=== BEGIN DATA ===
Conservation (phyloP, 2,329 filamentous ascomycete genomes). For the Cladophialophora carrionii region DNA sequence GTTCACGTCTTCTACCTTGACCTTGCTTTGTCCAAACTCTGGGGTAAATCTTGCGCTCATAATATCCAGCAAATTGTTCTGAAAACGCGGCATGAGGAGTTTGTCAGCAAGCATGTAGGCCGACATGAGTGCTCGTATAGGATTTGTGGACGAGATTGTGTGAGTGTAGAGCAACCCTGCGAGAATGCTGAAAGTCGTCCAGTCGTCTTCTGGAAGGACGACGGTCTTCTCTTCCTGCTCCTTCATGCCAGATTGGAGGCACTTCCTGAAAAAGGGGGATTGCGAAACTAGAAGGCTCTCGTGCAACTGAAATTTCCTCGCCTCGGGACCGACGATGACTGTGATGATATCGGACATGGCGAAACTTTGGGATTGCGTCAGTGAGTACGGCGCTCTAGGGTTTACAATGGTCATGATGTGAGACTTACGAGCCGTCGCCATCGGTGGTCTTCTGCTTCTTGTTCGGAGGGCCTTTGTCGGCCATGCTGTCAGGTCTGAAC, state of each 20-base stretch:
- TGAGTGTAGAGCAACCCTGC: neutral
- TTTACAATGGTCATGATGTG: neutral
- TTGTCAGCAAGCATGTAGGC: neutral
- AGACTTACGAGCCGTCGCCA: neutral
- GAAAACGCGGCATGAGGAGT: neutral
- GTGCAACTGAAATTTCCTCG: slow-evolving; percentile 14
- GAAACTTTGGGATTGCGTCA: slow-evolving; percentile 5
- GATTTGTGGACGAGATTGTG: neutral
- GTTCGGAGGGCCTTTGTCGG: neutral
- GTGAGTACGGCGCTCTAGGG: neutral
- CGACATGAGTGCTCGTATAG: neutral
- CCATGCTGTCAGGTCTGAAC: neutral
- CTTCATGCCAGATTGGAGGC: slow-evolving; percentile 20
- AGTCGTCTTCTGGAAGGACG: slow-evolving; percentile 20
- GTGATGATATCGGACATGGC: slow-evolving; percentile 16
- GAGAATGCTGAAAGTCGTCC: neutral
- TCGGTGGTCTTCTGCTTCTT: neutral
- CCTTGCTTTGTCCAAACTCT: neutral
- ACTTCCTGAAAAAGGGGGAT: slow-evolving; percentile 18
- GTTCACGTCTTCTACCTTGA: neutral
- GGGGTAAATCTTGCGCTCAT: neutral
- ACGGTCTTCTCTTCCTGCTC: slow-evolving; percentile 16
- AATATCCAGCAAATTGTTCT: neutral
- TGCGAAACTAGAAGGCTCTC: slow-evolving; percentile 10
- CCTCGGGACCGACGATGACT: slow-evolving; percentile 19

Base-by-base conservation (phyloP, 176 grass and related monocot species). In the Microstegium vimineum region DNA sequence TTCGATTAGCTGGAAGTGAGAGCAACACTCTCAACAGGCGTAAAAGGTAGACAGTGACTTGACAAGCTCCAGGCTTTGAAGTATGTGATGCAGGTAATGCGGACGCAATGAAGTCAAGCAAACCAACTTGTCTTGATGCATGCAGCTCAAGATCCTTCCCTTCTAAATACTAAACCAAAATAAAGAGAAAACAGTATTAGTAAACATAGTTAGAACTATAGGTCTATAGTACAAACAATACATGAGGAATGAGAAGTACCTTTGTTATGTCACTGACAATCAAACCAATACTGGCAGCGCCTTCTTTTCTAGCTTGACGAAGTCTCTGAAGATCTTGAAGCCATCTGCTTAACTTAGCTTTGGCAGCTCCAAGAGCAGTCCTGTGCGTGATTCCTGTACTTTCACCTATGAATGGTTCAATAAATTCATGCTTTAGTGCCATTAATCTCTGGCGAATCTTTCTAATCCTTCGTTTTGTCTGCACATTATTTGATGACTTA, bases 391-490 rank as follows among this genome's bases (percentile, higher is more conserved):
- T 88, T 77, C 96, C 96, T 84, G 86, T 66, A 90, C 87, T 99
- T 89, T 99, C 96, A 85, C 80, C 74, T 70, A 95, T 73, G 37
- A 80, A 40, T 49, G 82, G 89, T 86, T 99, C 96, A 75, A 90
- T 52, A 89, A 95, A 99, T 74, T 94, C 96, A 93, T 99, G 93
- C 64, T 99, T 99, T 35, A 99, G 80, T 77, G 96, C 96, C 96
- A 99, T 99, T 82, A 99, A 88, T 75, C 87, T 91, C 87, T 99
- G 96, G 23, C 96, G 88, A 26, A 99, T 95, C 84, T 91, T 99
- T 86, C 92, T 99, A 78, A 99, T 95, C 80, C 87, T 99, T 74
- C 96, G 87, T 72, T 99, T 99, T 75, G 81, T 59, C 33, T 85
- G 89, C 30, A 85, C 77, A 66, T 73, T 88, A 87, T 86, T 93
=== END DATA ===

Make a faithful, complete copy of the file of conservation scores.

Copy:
Conservation (phyloP, 2,329 filamentous ascomycete genomes). For the Cladophialophora carrionii region DNA sequence GTTCACGTCTTCTACCTTGACCTTGCTTTGTCCAAACTCTGGGGTAAATCTTGCGCTCATAATATCCAGCAAATTGTTCTGAAAACGCGGCATGAGGAGTTTGTCAGCAAGCATGTAGGCCGACATGAGTGCTCGTATAGGATTTGTGGACGAGATTGTGTGAGTGTAGAGCAACCCTGCGAGAATGCTGAAAGTCGTCCAGTCGTCTTCTGGAAGGACGACGGTCTTCTCTTCCTGCTCCTTCATGCCAGATTGGAGGCACTTCCTGAAAAAGGGGGATTGCGAAACTAGAAGGCTCTCGTGCAACTGAAATTTCCTCGCCTCGGGACCGACGATGACTGTGATGATATCGGACATGGCGAAACTTTGGGATTGCGTCAGTGAGTACGGCGCTCTAGGGTTTACAATGGTCATGATGTGAGACTTACGAGCCGTCGCCATCGGTGGTCTTCTGCTTCTTGTTCGGAGGGCCTTTGTCGGCCATGCTGTCAGGTCTGAAC, state of each 20-base stretch:
- TGAGTGTAGAGCAACCCTGC: neutral
- TTTACAATGGTCATGATGTG: neutral
- TTGTCAGCAAGCATGTAGGC: neutral
- AGACTTACGAGCCGTCGCCA: neutral
- GAAAACGCGGCATGAGGAGT: neutral
- GTGCAACTGAAATTTCCTCG: slow-evolving; percentile 14
- GAAACTTTGGGATTGCGTCA: slow-evolving; percentile 5
- GATTTGTGGACGAGATTGTG: neutral
- GTTCGGAGGGCCTTTGTCGG: neutral
- GTGAGTACGGCGCTCTAGGG: neutral
- CGACATGAGTGCTCGTATAG: neutral
- CCATGCTGTCAGGTCTGAAC: neutral
- CTTCATGCCAGATTGGAGGC: slow-evolving; percentile 20
- AGTCGTCTTCTGGAAGGACG: slow-evolving; percentile 20
- GTGATGATATCGGACATGGC: slow-evolving; percentile 16
- GAGAATGCTGAAAGTCGTCC: neutral
- TCGGTGGTCTTCTGCTTCTT: neutral
- CCTTGCTTTGTCCAAACTCT: neutral
- ACTTCCTGAAAAAGGGGGAT: slow-evolving; percentile 18
- GTTCACGTCTTCTACCTTGA: neutral
- GGGGTAAATCTTGCGCTCAT: neutral
- ACGGTCTTCTCTTCCTGCTC: slow-evolving; percentile 16
- AATATCCAGCAAATTGTTCT: neutral
- TGCGAAACTAGAAGGCTCTC: slow-evolving; percentile 10
- CCTCGGGACCGACGATGACT: slow-evolving; percentile 19

Base-by-base conservation (phyloP, 176 grass and related monocot species). In the Microstegium vimineum region DNA sequence TTCGATTAGCTGGAAGTGAGAGCAACACTCTCAACAGGCGTAAAAGGTAGACAGTGACTTGACAAGCTCCAGGCTTTGAAGTATGTGATGCAGGTAATGCGGACGCAATGAAGTCAAGCAAACCAACTTGTCTTGATGCATGCAGCTCAAGATCCTTCCCTTCTAAATACTAAACCAAAATAAAGAGAAAACAGTATTAGTAAACATAGTTAGAACTATAGGTCTATAGTACAAACAATACATGAGGAATGAGAAGTACCTTTGTTATGTCACTGACAATCAAACCAATACTGGCAGCGCCTTCTTTTCTAGCTTGACGAAGTCTCTGAAGATCTTGAAGCCATCTGCTTAACTTAGCTTTGGCAGCTCCAAGAGCAGTCCTGTGCGTGATTCCTGTACTTTCACCTATGAATGGTTCAATAAATTCATGCTTTAGTGCCATTAATCTCTGGCGAATCTTTCTAATCCTTCGTTTTGTCTGCACATTATTTGATGACTTA, bases 391-490 rank as follows among this genome's bases (percentile, higher is more conserved):
- T 88, T 77, C 96, C 96, T 84, G 86, T 66, A 90, C 87, T 99
- T 89, T 99, C 96, A 85, C 80, C 74, T 70, A 95, T 73, G 37
- A 80, A 40, T 49, G 82, G 89, T 86, T 99, C 96, A 75, A 90
- T 52, A 89, A 95, A 99, T 74, T 94, C 96, A 93, T 99, G 93
- C 64, T 99, T 99, T 35, A 99, G 80, T 77, G 96, C 96, C 96
- A 99, T 99, T 82, A 99, A 88, T 75, C 87, T 91, C 87, T 99
- G 96, G 23, C 96, G 88, A 26, A 99, T 95, C 84, T 91, T 99
- T 86, C 92, T 99, A 78, A 99, T 95, C 80, C 87, T 99, T 74
- C 96, G 87, T 72, T 99, T 99, T 75, G 81, T 59, C 33, T 85
- G 89, C 30, A 85, C 77, A 66, T 73, T 88, A 87, T 86, T 93